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Supreme Court to Determine Rep. Snowe’s Fate in Legislative Race

Supreme Court to Determine Rep. Snowe’s Fate in Legislative Race

Bomi County - the National Elections Commission’s (NEC) Magistrate in Tubmanburg Bomi County, Saturday handed down its final ruling in the case between Representatives Edwin Snowe vs Samuel Garyah Karmo.

Report by Henry Karmo - This email address is being protected from spambots. You need JavaScript enabled to view it.  

Magistrate Washington Farmah in his ruling dismissed a complaint filed by Representative Karmo against Representative Snowe, but Karmo has taken an appeal and filed a bill of exception.

A bill of exception is a legal pleading filed to complain about appeal about a matter that would not otherwise appear on the record.

It is a statement of objection to the decision, or instructions of a judge in the trial of a dispute.

The Commission in its ruling said, after reviewing the submissions made by the parties and listening to the arguments, it observed that the law relied upon by the petitioner  (Karmo) does not apply to the respondent (Snowe) under the circumstances of the case.

“The respondent can’t be barred from registering to vote outside of his district and at a location where he has established a residence."

"Wherefore and in view of what I have narrated above, the petitioner’s petition objecting to the registration to Respondent at the Weakama Public school is hereby denied and dismissed,” NEC magistrate said.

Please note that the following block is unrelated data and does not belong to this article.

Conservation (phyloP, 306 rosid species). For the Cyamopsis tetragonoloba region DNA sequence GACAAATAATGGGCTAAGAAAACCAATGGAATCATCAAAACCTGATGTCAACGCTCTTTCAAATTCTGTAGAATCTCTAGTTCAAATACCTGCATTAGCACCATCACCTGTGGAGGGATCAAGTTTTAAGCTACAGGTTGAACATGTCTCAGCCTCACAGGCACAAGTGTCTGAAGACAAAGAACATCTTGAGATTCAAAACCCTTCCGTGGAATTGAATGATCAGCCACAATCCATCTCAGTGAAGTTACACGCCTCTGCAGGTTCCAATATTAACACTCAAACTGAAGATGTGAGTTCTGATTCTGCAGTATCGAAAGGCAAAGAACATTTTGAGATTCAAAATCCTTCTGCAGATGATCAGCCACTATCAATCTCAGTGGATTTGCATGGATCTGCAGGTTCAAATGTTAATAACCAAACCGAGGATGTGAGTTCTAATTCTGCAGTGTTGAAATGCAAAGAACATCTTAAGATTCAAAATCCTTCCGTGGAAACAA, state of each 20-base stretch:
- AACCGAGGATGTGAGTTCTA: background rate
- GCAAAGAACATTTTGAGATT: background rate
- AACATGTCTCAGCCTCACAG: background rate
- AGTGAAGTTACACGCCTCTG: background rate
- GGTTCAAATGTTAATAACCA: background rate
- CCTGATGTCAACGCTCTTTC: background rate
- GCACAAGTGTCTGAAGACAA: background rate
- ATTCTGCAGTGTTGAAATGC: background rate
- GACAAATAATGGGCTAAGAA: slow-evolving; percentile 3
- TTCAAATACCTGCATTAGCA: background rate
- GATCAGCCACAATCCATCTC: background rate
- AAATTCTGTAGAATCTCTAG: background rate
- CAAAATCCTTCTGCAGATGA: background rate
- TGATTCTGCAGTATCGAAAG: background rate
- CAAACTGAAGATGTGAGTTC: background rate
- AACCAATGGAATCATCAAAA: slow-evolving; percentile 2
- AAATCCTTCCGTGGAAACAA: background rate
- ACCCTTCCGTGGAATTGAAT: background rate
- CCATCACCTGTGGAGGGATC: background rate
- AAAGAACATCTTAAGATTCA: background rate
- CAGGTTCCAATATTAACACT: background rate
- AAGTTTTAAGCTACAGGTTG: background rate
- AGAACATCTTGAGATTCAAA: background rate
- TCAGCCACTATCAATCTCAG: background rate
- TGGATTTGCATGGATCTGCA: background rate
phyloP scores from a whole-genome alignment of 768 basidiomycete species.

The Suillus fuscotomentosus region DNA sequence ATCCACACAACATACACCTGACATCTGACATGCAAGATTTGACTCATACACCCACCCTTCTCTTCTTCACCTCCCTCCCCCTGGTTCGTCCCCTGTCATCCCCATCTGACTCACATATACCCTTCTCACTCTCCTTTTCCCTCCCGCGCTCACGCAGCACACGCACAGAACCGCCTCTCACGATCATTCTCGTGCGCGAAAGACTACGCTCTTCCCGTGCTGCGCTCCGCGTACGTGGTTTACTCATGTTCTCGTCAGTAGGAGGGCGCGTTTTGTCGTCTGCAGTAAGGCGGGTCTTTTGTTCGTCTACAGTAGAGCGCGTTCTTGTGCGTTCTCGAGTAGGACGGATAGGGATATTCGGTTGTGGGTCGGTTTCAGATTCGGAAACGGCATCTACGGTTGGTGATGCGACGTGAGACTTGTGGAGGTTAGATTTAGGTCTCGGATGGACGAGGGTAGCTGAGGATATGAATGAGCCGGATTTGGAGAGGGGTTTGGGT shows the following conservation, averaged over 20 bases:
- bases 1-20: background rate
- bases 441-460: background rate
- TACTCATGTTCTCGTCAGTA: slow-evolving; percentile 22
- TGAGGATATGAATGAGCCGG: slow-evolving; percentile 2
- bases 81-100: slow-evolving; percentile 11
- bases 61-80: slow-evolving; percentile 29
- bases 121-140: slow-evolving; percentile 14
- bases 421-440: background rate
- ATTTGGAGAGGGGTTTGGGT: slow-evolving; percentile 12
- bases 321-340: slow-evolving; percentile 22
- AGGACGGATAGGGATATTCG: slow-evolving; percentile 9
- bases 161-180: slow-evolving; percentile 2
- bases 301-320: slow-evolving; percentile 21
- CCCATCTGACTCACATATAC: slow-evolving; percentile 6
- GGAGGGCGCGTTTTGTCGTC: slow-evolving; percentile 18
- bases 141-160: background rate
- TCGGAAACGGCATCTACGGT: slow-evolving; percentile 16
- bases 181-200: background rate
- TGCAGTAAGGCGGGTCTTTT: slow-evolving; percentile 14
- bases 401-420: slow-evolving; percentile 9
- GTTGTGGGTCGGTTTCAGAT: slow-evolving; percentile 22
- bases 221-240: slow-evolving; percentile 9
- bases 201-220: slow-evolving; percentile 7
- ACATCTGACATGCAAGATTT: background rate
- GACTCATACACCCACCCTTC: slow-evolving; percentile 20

Despite losing the case to Rep. Snowe, Rep. Karmo told  FrontPageAfrica in an interview over the weekend that he believes the case is far from being over as there is still a second phase to come.

Rep. Snowe said: “I knew that I wasn’t in violation of the law and I am happy that the NEC has come down with its ruling I am happy that there will be phase two, and as we go further I know that the hidden hands will come out but we will be prepared also.”

He claimed that Karmo wasn’t acting alone and that the case was only intended to confuse people of Bomi County that he is not legible to contest in the county.

“As I go to register the other hands will now come to challenge my domicile and at that time my lawyers will also come to prove that I am domicile in Senjeh,” Snowe added.

When asked what’s next for him? Karmo in an angry mood said; “No, no, no sub-judiciary I don’t talk I took appeal as he snubbed our microphone.”

In Garyah’s complaint, he claimed that it was a violation of the Fixed Threshold Act, for Snowe as a sitting representative in Montserrado County District number six to register in Bomi County. 

During the hearing, the respondent’s legal counsel represented by former Justice Minister Benedict Sannoh filed a motion to dismiss the complaint contending that the ground cited in the complaint is not a ground for objection and also that the petitioner has not violated any election law and therefore the complaint must be dismissed.

Contrary to the respondent’s appeal for the motion to be denied magistrate Washington Farmah heard arguments on the motion and denied it, maintaining that in election contestation, the petitioner must be accorded a clear opportunity to prove what they allege.

Mr. Karmo represented himself during the hearing.

He presented to the Magistrate two witnesses and after their qualification provided testimonies. Kumba Karmo and Ernest Kamara took the stand and provided testimonies that they saw the photo of Snowe displayed as a registered voter in Bomi County during the voter exhibition process.

According to the NEC Magistrate, the respondent’s only witness is himself, Edwin Snowe who testified that he is a Liberian citizen above the age 18 and has the right to register and vote; and confirmed that he had registered at the Weakama Public School only and no other center as it is alleged by Karmo. 

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